Unless you've been living under a rock, you've probably heard of Voice over Internet Protocol (VoIP) phone systems. By routing phone calls over the Internet instead of aging and expensive copper wires, service providers have much less infrastructure to invest in which creates a cheaper solution that actually delivers a higher audio quality as well as advanced calling features.
VoIP is so successful that there are many within the industry questioning whether landlines serve a purpose anymore. Companies like AT&T (News - Alert) and Verizon are pushing to make VoIP the standard by 2020, but landlines still hold a number of advantages that could leave many stranded without phones if a shift were to occur. Many of these advantages are outlined by The New York Times' Jon Brodkin.
For example, VoIP is reliant upon high-speed Internet access. While broadband Internet is a staple in a majority of U.S. homes and businesses, this is not the case for everyone such as those in rural areas. In fact, delivering the infrastructure to support Internet in these areas could be extremely expensive – a cost that would be mitigated to the customers to pay up.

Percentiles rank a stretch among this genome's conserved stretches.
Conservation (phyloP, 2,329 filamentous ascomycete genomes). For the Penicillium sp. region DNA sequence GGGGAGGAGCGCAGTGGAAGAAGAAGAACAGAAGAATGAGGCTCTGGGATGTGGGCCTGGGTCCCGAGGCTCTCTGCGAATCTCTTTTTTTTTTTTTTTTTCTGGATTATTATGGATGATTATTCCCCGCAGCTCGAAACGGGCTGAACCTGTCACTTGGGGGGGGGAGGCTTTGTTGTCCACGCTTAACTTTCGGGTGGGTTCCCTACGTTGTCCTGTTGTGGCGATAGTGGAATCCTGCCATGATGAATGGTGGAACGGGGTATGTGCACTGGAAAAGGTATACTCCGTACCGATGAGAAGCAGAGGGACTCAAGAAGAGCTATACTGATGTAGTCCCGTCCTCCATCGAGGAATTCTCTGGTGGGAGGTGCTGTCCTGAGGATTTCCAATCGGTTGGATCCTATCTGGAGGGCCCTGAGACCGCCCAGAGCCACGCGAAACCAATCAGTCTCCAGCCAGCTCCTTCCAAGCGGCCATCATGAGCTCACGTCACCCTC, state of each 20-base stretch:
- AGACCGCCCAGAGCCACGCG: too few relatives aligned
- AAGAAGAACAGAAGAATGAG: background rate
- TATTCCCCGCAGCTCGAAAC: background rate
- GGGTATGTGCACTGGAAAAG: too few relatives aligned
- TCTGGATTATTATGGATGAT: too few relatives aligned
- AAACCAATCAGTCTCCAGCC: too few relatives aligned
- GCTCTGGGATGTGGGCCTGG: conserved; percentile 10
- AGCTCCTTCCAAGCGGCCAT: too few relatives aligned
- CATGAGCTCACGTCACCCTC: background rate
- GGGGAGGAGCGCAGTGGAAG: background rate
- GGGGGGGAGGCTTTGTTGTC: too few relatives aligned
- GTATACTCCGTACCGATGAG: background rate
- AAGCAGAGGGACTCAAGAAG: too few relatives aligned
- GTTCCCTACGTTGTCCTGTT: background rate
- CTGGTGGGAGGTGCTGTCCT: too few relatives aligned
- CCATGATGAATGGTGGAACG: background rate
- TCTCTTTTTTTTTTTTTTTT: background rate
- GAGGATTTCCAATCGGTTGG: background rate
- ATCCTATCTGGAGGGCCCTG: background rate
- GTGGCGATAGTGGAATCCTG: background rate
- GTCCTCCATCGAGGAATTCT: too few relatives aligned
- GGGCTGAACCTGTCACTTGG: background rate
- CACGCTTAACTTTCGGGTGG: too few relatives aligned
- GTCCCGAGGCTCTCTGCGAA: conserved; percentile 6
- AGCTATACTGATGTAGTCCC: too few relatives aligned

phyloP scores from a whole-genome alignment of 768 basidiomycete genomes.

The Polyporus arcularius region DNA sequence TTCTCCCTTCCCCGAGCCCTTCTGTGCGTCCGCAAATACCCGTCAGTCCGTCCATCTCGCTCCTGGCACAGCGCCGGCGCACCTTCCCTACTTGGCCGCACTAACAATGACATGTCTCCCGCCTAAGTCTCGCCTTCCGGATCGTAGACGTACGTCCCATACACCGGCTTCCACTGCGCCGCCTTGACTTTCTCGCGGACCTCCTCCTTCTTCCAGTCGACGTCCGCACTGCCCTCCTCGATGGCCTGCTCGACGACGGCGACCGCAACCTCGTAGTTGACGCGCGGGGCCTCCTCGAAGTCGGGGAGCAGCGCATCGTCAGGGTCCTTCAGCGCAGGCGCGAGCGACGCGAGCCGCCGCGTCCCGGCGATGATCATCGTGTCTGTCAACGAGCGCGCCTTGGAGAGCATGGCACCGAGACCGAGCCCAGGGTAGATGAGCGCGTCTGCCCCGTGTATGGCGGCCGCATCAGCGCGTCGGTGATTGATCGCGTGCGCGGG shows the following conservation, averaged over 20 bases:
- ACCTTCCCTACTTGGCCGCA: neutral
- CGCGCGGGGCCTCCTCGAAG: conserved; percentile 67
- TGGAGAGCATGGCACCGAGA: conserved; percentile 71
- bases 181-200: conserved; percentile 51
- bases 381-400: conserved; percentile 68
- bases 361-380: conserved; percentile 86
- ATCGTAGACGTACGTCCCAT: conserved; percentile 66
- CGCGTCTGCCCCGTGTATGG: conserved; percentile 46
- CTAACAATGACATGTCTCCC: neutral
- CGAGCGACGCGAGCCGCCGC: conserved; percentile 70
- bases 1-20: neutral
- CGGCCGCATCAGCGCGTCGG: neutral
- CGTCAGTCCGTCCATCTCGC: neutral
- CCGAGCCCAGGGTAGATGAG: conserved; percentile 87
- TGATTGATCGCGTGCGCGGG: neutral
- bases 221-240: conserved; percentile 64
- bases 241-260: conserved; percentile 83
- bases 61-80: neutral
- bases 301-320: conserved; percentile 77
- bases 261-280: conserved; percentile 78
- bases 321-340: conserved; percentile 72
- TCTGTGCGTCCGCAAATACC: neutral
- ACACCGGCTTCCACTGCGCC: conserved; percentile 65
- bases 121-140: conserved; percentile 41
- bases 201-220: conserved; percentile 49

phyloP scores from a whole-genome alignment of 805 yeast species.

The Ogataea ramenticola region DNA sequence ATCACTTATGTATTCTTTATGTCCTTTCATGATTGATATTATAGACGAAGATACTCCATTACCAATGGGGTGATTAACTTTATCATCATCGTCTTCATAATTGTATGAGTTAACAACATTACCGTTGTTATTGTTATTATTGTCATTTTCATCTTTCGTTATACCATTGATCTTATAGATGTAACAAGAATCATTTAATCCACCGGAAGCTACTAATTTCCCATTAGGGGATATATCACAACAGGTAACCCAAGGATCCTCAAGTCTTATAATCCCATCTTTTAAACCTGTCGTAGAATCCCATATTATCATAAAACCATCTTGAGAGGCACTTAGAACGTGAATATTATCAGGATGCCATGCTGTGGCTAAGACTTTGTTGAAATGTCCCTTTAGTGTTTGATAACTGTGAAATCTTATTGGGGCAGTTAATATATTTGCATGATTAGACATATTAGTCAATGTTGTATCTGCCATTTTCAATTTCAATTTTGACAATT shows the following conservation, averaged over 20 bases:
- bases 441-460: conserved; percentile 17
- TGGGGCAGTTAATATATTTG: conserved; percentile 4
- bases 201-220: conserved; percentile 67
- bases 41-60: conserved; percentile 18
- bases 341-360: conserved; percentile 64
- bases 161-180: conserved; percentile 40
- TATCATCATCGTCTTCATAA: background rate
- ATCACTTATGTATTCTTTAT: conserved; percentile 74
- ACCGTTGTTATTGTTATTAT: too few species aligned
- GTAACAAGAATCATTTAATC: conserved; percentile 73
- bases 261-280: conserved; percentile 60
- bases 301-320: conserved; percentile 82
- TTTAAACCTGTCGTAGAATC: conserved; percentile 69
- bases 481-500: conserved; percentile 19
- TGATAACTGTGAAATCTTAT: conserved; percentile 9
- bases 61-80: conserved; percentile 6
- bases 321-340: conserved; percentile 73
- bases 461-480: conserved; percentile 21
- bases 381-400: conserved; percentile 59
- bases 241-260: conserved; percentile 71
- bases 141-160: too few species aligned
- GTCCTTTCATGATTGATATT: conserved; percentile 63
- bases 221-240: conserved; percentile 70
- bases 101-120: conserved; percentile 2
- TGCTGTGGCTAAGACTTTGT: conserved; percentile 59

Furthermore, Internet access is also dependent on the electrical grid, and thus VoIP would be unavailable during a blackout. Traditional landlines can draw electricity from the copper wires and stay functioning, and often remain embedded in the ground during disasters.
VoIP is also a poor mix with emergencies due to the unreliability of e911 services. While landlines are immediately associated with an address in emergency dispatch centers, VoIP users have to separately register their address, and update it whenever they move.Ultimately, the FCC (News - Alert) is treading carefully and waiting to see what solutions the VoIP industry can come up with for these problems. Projects like powerful nationwide Wi-Fi Internet could do wonders for providing the infrastructure necessary for reliable VoIP phone systems, but that too bears an expensive price tag (News - Alert), and only time will tell.